Nearly 5 million Americans are currently deprived of their right to vote as a result of state laws which prohibit voting by felons and ex-felons. With the exception of Maine and Vermont, every state denies incarcerated individuals the right to vote, and in 12 states felons are permanently banned from voting (Sentencing Project 2004). This research explores the political and demographic factors that influence the probability of a state adopting more or less stringent laws regarding a felon’s right to vote.
So there is clearly a direct connection between our clearly legal voting citizens who are allowed to vote, our minority citizens who are disproportionately denied the right to vote by Republicans in a manner which alters election results in favor of Republicans, affecting both legal and previously legal voters.
Voter Disenfranchisement and Policy toward Election Reforms
Article first published online: 29 NOV 2005
Review of Policy Research
Volume 22, Issue 6, pages 787–810, November 2005
Abstract How did poverty, race, population density, and other demographic characteristics affect disenfranchisement in the 2004 presidential election? I argue that there are two types of disenfranchisement: partisan disenfranchisement, which targets Democrats, and structural disenfranchisement, which targets members of low-status groups. Drawing demographic data from the United States census in 2000, and voting data from the secretaries of state websites, I use a negative binomial regression to correlate these variables with the incidence of voter disenfranchisement as collected by the Election Incident Reporting System, for the three “swing” states of Florida, Ohio, and Pennsylvania, with the “safe” states of California and Texas as controls. The results of this analysis indicate that disenfranchisement increases with population density, Black population, Democratic loyalty, and as the margin of victory decreases. Income and education also correlate with an increase in reported incidents of disenfranchisement, but that likely reflects the failings of self-report data.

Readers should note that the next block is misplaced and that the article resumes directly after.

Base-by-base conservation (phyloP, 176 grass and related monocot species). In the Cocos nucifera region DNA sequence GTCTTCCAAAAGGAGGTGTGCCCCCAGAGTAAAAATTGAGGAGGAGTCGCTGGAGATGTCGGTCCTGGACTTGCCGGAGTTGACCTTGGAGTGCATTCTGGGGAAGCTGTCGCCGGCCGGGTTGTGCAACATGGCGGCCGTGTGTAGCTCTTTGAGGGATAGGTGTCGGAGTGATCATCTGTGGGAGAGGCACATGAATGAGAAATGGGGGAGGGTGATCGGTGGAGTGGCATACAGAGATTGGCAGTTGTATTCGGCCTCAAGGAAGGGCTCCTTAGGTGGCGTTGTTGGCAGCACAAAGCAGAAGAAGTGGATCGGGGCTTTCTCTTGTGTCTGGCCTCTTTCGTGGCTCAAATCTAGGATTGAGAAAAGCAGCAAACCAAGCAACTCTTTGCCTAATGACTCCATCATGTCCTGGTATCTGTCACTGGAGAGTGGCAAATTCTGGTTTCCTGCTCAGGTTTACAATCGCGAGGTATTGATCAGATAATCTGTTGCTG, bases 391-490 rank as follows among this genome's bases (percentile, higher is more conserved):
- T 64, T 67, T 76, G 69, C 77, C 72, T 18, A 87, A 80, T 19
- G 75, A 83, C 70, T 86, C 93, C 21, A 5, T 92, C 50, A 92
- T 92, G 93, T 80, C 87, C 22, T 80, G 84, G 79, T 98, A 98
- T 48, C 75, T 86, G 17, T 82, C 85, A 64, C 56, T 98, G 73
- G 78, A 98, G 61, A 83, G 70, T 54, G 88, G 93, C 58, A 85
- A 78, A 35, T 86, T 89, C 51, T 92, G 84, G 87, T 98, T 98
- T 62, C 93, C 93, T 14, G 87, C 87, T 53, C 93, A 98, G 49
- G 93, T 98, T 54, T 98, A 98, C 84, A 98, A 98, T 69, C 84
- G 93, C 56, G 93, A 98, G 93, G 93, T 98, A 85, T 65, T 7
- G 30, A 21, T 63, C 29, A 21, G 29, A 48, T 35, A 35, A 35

We are not the land of the free that we aspire to be, that we like to claim to be.
Government of the people, by the people, for the people, as proclaimed by the great Republican President Abraham Lincoln is under attack — from Republicans.
We are the land of the disenfranchised and the incarcerated, we are the land of the apathetic citizen who does not vote, in alarming numbers in contrast to other nations, even when we can vote in honest elections. The change we need to make is towards more and better representative government, by encouraging and enabling a greater number of our citizens to vote, not by discouraging more of them from voting. The last thing we need is by more voter suppression; we need the opposite, voter encouragement and a renewal of faith in an effective system.